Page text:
Go for Growth

 By Lynda Bourne, DPM, PMP

One of the key stakeholder management roles fulfilled by project leaders is helping team members grow and improve. Remember, you cannot be successful as a leader unless your team succeeds in achieving its objectives!
You have four basic ways to develop team members: teaching, coaching, counseling and mentoring. Understanding the differences and selecting the right approach for each situation helps you help your entire team to succeed.

The focus of teaching is to impart knowledge and information through instruction and explanation. The goal for the student is to acquire a skill or pass a test. Learning has a one-way flow, and the relationship between teacher and student is minimal.
Effective for: Simple knowledge transfer. This can be facilitated by external experts delivering focused training sessions or asking a skilled team member to do the teaching. Your job is to make sure the right training gets to the right people at the right time.

Coaching usually focuses on skills development and performance–how to do something better, faster or more effectively. The role of the coach is to give feedback on observed performance, typically in the workplace. The coach is likely to set goals for the student and measure performance periodically as that person develops new skills. Coaching requires a close working relationship between learner and coach.
Effective for: Driving improved performance. Every elite sports team has a committed coach. As a team leader, you need to take this role seriously if you want to lift your team’s skills and performance to the elite level!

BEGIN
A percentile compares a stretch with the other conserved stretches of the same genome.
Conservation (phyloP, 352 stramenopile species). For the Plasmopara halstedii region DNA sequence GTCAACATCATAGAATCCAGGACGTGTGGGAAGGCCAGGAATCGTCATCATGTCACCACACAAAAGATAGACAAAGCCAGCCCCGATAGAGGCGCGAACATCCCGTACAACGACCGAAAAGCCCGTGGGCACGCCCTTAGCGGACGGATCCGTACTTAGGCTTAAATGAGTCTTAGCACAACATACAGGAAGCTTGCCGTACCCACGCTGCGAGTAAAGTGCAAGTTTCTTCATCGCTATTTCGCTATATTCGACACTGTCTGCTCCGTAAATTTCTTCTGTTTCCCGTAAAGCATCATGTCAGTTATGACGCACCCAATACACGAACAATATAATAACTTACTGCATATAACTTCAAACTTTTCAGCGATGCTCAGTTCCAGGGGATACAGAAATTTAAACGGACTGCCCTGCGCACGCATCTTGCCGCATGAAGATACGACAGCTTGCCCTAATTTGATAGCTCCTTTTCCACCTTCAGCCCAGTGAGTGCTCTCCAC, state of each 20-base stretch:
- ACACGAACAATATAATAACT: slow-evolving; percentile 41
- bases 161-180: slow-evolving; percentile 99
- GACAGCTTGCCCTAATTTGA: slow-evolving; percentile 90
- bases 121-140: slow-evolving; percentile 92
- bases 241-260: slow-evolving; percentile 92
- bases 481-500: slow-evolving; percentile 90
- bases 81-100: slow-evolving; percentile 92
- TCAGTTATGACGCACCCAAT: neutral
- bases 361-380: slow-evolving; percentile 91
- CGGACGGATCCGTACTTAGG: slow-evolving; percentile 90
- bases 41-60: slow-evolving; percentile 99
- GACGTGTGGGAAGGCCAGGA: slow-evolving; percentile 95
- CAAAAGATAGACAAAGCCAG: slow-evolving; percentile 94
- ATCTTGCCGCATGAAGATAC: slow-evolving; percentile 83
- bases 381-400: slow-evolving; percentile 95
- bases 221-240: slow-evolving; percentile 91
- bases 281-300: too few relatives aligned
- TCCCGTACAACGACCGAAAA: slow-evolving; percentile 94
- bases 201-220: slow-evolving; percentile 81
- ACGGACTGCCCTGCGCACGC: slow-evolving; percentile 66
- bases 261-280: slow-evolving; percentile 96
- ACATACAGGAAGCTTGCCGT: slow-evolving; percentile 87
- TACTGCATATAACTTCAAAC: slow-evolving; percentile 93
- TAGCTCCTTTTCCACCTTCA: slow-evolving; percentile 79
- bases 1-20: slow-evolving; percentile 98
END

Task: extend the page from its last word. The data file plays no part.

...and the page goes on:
The counselor uses listening and questioning to build self-awareness and self-confidence in the student. The goal is to help the person deal with something they are finding emotionally difficult. As with teaching, learning in this manner is one-way, and the relationship is minimal.

Effective for: Helping a team member deal with personal difficulties, such as when someone feels he or she has been harassed or victimized. Don’t be afraid to bring a skilled external counselor.

Mentoring is a partnership between two people, with an emphasis on mutual learning. Good mentors adapt to the needs of the learner.
The role of the mentor is to build capability and help the learner discover personal wisdom by encouraging him or her to work toward career goals or develop self-reliance. Because the mentoring relationship is focused on the mentee’s personal goals it should be kept separate from direct lines of management control; it is very difficult to mentor a direct report. Mentors may draw on a number of approaches (teaching, coaching and counseling) to help mentees achieve the goals they’ve set for themselves. Because the relationship is mutually beneficial, strong bonds are often forged, which often outlast the mentoring relationship.
Effective for: Building the capability of the learner. Carefully select the people in which to invest the effort and emotion of building a relationship. If it’s not right for you, help your team member find the right mentor.
However you choose to develop in your team members, the investment is worthwhile. An empowered, motivated and skilled team is the best underpinning you can have in your quest to be a successful leader.
What combination of methods do you use to help team members grow?

The views expressed within the PMI Voices on Project Management blog are contributed from external sources and do not necessarily reflect the views and opinions of PMI.

Article source: http://blogs.pmi.org/blog/voices_on_project_management/2013/09/go-for-growth.html


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